[Update: Despite Bethesda publishing this post defending paid Skyrim mods only an hour ago, the program has since been pulled from Steam following discussions with Valve. The original story can be found below, we'll have more as it breaks.]
To put it lightly, the rollout of paid Skyrim mods on Steam hasn't been without pain. An awful lot of people think mods should be universally free, a point they're making by gumming up the works with silliness; others have objected to the relatively small slice of the pie—25 percent—that mod makers will earn on the sales of their creations. But Bethesda says its early discussions with Valve confirmed "quite clearly" that allowing mod makers to earn money on their work boosted both the quality and the quantity of the mods available to gamers.
"We have a long history with modding, dating back to 2002 with The Elder Scrolls Construction Set," it wrote in a new Bethesda Blog post. "It s our belief that our games become something much more with the promise of making it your own." There are downsides: The availability of mods is one of the reasons Oblivion was re-rated from T to M, "costing us millions of dollars," it continued. Even so, "while others in the industry went away from it, we pushed more toward it."
The initial discussions between Bethesda and Valve actually began in 2012, and right from the outset it insisted that the Marketplace had to be open rather than curated. "At every step along the way with mods, we have had many opportunities to step in and control things, and decided not to," it wrote. "We wanted to let our players decide what is good, bad, right, and wrong. We will not pass judgment on what they do."
The post confirmed that Valve gets 30 percent of all mod sales, which it described as "standard across all digital distribution services." Bethesda itself takes 45 percent, and the mod makers gets the remaining 25 percent. But it denied that the relatively steep take represents some kind of "money grabbing scheme," noting that mod sales, even during the past weekend when Skyrim was free, made up less than one percent of its total Steam revenues. At the same time, while the 25 percent cut "has been operating on Steam successfully for years," it left open the door for adjustments, saying, "If it needs to change, we'll change it."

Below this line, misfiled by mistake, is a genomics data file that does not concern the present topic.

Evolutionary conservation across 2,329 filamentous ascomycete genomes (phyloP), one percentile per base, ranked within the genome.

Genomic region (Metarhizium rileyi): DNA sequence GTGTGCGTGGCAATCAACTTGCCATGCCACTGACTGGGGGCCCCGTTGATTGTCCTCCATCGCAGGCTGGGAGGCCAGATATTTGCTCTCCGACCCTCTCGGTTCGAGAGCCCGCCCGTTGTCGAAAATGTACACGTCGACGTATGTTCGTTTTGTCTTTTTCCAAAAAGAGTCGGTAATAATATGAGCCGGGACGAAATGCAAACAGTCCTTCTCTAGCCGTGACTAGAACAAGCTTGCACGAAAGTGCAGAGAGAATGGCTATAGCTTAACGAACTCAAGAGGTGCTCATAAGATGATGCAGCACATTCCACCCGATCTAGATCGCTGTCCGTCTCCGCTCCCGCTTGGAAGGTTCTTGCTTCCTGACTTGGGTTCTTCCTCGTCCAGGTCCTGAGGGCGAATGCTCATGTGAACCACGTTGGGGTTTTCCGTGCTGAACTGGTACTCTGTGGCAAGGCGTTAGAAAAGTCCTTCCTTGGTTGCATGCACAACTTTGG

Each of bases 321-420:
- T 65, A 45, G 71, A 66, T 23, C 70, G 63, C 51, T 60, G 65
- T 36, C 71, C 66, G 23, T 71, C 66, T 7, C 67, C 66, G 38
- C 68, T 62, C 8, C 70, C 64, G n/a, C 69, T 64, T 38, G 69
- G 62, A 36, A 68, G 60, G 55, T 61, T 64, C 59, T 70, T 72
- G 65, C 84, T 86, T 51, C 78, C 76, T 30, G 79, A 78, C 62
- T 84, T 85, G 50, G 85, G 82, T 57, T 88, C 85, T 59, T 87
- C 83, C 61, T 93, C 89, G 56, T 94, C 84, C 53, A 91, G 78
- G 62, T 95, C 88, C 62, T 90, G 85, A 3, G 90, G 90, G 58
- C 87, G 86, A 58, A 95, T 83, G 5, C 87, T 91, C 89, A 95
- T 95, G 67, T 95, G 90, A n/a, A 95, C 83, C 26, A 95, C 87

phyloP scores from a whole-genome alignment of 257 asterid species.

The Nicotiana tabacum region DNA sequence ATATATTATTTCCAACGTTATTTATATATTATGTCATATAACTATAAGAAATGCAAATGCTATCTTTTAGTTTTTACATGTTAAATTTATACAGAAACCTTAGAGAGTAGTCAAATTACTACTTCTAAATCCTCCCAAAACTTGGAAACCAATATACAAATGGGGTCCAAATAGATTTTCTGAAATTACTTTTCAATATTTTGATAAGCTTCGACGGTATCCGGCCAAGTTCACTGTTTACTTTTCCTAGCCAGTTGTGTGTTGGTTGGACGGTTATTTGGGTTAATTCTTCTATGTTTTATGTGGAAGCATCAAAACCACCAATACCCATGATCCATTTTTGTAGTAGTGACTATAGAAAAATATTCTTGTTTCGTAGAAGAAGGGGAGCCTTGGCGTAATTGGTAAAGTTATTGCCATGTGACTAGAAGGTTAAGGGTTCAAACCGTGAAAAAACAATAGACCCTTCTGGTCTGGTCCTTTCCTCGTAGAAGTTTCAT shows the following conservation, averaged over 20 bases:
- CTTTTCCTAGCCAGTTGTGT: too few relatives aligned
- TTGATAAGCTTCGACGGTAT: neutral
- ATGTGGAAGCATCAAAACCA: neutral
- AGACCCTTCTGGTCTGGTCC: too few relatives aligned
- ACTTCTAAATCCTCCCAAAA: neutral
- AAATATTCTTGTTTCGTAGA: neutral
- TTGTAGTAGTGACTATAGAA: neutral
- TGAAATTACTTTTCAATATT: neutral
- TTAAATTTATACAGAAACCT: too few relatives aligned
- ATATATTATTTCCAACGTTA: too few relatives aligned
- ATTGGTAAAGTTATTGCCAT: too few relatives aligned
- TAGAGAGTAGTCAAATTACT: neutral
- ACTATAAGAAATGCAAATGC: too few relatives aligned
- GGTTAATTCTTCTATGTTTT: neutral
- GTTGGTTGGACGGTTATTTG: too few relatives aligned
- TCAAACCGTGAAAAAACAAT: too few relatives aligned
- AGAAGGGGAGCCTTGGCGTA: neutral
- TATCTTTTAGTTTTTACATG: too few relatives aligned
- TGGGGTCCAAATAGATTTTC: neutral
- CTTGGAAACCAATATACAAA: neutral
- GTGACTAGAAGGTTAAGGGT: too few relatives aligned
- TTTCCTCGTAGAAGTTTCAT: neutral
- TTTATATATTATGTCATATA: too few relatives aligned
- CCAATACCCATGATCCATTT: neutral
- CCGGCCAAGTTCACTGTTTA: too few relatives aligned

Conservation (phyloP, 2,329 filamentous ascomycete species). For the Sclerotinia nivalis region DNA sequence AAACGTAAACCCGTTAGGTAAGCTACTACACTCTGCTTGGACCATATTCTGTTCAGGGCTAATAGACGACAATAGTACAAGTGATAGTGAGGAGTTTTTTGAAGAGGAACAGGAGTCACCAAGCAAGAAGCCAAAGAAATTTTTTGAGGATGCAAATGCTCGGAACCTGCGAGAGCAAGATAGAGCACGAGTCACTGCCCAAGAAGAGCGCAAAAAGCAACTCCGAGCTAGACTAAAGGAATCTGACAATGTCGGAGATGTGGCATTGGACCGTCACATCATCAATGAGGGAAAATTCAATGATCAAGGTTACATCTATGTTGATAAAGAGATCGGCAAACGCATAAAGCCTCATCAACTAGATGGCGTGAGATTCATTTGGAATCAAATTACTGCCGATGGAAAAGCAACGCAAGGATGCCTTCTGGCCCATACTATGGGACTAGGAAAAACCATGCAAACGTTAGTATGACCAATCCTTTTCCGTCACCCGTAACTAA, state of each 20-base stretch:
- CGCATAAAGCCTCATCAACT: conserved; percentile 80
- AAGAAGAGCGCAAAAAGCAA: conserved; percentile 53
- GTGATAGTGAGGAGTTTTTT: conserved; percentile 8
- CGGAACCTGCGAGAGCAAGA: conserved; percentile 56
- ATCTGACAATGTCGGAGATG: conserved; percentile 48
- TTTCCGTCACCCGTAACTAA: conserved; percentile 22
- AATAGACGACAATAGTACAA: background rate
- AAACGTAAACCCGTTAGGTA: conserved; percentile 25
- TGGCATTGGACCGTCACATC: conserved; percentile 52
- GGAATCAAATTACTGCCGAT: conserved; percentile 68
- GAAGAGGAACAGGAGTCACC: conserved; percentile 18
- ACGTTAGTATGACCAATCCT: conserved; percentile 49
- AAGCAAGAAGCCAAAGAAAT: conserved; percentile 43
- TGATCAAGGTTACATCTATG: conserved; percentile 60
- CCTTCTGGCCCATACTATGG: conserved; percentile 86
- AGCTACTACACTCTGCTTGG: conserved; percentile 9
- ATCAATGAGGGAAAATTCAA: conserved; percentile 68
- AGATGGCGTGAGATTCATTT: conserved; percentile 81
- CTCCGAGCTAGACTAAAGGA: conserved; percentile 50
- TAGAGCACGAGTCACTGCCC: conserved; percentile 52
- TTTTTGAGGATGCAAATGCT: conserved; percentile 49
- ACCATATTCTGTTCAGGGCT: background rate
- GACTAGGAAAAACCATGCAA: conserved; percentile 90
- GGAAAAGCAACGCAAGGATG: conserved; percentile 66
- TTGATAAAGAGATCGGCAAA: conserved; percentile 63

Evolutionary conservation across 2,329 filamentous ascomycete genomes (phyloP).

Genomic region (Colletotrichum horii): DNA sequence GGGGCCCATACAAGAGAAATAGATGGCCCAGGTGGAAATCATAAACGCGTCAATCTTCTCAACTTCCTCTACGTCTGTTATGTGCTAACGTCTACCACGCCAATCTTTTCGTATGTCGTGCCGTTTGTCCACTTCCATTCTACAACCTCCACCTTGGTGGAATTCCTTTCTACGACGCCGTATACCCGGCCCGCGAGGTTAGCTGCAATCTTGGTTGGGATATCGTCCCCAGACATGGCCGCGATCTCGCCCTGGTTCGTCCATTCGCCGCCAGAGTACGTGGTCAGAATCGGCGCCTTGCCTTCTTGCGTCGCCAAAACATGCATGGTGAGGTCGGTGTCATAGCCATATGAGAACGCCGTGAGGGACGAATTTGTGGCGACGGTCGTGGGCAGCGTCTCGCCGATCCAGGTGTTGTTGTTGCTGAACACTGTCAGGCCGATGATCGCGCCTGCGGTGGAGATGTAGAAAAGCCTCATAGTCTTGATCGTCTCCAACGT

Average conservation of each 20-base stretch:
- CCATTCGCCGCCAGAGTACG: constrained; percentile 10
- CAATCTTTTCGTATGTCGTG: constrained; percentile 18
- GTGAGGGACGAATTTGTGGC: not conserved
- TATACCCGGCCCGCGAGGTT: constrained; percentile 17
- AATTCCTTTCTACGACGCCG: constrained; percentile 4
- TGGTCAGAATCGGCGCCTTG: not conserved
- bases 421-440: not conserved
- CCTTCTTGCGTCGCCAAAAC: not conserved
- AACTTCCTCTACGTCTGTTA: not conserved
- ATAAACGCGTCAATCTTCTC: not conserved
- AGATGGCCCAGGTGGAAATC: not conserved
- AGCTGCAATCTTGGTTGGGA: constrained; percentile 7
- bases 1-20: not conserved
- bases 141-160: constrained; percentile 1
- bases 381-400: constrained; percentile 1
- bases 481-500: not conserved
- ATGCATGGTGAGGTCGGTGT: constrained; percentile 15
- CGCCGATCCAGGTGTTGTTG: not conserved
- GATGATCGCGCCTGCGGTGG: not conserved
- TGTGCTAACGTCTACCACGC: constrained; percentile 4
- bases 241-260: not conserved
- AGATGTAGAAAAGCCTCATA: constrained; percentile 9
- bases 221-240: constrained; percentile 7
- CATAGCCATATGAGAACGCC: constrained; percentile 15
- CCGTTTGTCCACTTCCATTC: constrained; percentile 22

Most people don t know, but our very own Skyrim DLC has zero DRM. We shipped Oblivion with no DRM because we didn t like how it affected the game
As for the long term impact of paid mods, Bethesda acknowledged that there is the potential for damage but said most of the implications are positive. "Not only do we want more mods, easier to access, we re anti-DRM as far as we can be. Most people don t know, but our very own Skyrim DLC has zero DRM. We shipped Oblivion with no DRM because we didn t like how it affected the game," it wrote. "There are things we can control, and things we can t. Our belief still stands that our community knows best, and they will decide how modding should work. We think it s important to offer choice where there hasn t been before."
Our own Tyler Wilde gave some early opinion on the good and bad of paid mods last week, and we also published a guest editorial on the matter from a modder earlier today. Meanwhile, Garry's Mod creator Garry Newman and Gabe Newell have weighed in on the matter, but despite their positive takes the petition demanding an end to paid mods has climbed to more than 130,000 signatures. Offering choice is good, but this is clearly going to be a hard sell for both Bethesda and Valve.